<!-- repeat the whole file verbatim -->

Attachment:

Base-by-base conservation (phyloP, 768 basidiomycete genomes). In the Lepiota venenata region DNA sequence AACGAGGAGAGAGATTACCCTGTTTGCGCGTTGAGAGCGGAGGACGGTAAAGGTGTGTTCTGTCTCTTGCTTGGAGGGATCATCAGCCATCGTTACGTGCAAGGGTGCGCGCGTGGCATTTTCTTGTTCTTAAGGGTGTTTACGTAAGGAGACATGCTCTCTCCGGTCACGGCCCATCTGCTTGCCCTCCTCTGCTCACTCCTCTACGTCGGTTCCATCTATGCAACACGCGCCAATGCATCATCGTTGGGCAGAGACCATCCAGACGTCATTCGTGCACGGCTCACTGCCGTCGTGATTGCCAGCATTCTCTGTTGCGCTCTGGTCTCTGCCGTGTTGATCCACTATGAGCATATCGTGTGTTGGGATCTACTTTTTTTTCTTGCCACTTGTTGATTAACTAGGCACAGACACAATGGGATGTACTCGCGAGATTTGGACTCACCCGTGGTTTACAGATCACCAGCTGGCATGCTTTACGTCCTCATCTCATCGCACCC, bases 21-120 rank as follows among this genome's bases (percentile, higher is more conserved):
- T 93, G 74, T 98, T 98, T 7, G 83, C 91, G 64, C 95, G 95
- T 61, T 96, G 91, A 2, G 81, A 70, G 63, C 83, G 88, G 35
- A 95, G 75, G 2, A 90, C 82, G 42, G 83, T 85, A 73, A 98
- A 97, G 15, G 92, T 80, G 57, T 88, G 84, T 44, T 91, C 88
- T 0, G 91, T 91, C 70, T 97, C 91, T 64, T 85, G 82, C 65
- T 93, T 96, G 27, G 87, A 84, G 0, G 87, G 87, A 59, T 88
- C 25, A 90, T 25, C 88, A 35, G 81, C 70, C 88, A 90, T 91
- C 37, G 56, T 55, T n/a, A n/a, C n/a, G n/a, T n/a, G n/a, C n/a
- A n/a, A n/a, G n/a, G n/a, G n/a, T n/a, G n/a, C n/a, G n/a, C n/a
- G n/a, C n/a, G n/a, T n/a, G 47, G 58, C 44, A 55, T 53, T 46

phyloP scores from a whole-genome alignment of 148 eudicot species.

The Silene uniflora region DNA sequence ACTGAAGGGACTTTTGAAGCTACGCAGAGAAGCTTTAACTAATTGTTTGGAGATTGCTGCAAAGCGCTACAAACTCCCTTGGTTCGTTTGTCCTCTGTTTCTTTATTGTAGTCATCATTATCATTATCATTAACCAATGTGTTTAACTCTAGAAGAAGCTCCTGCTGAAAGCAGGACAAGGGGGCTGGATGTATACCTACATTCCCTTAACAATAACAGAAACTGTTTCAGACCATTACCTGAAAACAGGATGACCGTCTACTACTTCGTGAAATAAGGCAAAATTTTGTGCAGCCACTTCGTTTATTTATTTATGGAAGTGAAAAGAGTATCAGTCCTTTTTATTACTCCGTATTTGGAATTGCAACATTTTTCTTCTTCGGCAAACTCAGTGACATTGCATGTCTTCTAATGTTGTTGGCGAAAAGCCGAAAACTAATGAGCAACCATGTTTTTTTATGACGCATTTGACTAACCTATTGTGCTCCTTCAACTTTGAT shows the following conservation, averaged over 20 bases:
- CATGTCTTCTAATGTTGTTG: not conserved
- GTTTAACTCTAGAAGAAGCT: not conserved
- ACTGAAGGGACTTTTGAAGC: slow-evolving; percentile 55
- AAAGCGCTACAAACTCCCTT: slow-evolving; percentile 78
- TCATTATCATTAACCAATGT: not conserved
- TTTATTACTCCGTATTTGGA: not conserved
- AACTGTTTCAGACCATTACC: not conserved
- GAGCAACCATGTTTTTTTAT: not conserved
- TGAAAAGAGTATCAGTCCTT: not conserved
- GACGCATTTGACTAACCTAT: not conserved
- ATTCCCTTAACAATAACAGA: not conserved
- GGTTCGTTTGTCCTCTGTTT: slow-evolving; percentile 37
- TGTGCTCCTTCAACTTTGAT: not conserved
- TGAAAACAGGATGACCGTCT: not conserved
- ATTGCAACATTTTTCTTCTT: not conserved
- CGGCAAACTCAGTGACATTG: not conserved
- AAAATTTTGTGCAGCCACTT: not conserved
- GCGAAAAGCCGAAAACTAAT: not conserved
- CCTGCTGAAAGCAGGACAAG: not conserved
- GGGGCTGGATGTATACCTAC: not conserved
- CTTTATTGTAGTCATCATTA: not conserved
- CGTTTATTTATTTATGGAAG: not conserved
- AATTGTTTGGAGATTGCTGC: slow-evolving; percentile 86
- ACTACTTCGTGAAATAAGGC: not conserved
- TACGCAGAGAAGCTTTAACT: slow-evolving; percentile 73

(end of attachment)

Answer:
Base-by-base conservation (phyloP, 768 basidiomycete genomes). In the Lepiota venenata region DNA sequence AACGAGGAGAGAGATTACCCTGTTTGCGCGTTGAGAGCGGAGGACGGTAAAGGTGTGTTCTGTCTCTTGCTTGGAGGGATCATCAGCCATCGTTACGTGCAAGGGTGCGCGCGTGGCATTTTCTTGTTCTTAAGGGTGTTTACGTAAGGAGACATGCTCTCTCCGGTCACGGCCCATCTGCTTGCCCTCCTCTGCTCACTCCTCTACGTCGGTTCCATCTATGCAACACGCGCCAATGCATCATCGTTGGGCAGAGACCATCCAGACGTCATTCGTGCACGGCTCACTGCCGTCGTGATTGCCAGCATTCTCTGTTGCGCTCTGGTCTCTGCCGTGTTGATCCACTATGAGCATATCGTGTGTTGGGATCTACTTTTTTTTCTTGCCACTTGTTGATTAACTAGGCACAGACACAATGGGATGTACTCGCGAGATTTGGACTCACCCGTGGTTTACAGATCACCAGCTGGCATGCTTTACGTCCTCATCTCATCGCACCC, bases 21-120 rank as follows among this genome's bases (percentile, higher is more conserved):
- T 93, G 74, T 98, T 98, T 7, G 83, C 91, G 64, C 95, G 95
- T 61, T 96, G 91, A 2, G 81, A 70, G 63, C 83, G 88, G 35
- A 95, G 75, G 2, A 90, C 82, G 42, G 83, T 85, A 73, A 98
- A 97, G 15, G 92, T 80, G 57, T 88, G 84, T 44, T 91, C 88
- T 0, G 91, T 91, C 70, T 97, C 91, T 64, T 85, G 82, C 65
- T 93, T 96, G 27, G 87, A 84, G 0, G 87, G 87, A 59, T 88
- C 25, A 90, T 25, C 88, A 35, G 81, C 70, C 88, A 90, T 91
- C 37, G 56, T 55, T n/a, A n/a, C n/a, G n/a, T n/a, G n/a, C n/a
- A n/a, A n/a, G n/a, G n/a, G n/a, T n/a, G n/a, C n/a, G n/a, C n/a
- G n/a, C n/a, G n/a, T n/a, G 47, G 58, C 44, A 55, T 53, T 46

phyloP scores from a whole-genome alignment of 148 eudicot species.

The Silene uniflora region DNA sequence ACTGAAGGGACTTTTGAAGCTACGCAGAGAAGCTTTAACTAATTGTTTGGAGATTGCTGCAAAGCGCTACAAACTCCCTTGGTTCGTTTGTCCTCTGTTTCTTTATTGTAGTCATCATTATCATTATCATTAACCAATGTGTTTAACTCTAGAAGAAGCTCCTGCTGAAAGCAGGACAAGGGGGCTGGATGTATACCTACATTCCCTTAACAATAACAGAAACTGTTTCAGACCATTACCTGAAAACAGGATGACCGTCTACTACTTCGTGAAATAAGGCAAAATTTTGTGCAGCCACTTCGTTTATTTATTTATGGAAGTGAAAAGAGTATCAGTCCTTTTTATTACTCCGTATTTGGAATTGCAACATTTTTCTTCTTCGGCAAACTCAGTGACATTGCATGTCTTCTAATGTTGTTGGCGAAAAGCCGAAAACTAATGAGCAACCATGTTTTTTTATGACGCATTTGACTAACCTATTGTGCTCCTTCAACTTTGAT shows the following conservation, averaged over 20 bases:
- CATGTCTTCTAATGTTGTTG: not conserved
- GTTTAACTCTAGAAGAAGCT: not conserved
- ACTGAAGGGACTTTTGAAGC: slow-evolving; percentile 55
- AAAGCGCTACAAACTCCCTT: slow-evolving; percentile 78
- TCATTATCATTAACCAATGT: not conserved
- TTTATTACTCCGTATTTGGA: not conserved
- AACTGTTTCAGACCATTACC: not conserved
- GAGCAACCATGTTTTTTTAT: not conserved
- TGAAAAGAGTATCAGTCCTT: not conserved
- GACGCATTTGACTAACCTAT: not conserved
- ATTCCCTTAACAATAACAGA: not conserved
- GGTTCGTTTGTCCTCTGTTT: slow-evolving; percentile 37
- TGTGCTCCTTCAACTTTGAT: not conserved
- TGAAAACAGGATGACCGTCT: not conserved
- ATTGCAACATTTTTCTTCTT: not conserved
- CGGCAAACTCAGTGACATTG: not conserved
- AAAATTTTGTGCAGCCACTT: not conserved
- GCGAAAAGCCGAAAACTAAT: not conserved
- CCTGCTGAAAGCAGGACAAG: not conserved
- GGGGCTGGATGTATACCTAC: not conserved
- CTTTATTGTAGTCATCATTA: not conserved
- CGTTTATTTATTTATGGAAG: not conserved
- AATTGTTTGGAGATTGCTGC: slow-evolving; percentile 86
- ACTACTTCGTGAAATAAGGC: not conserved
- TACGCAGAGAAGCTTTAACT: slow-evolving; percentile 73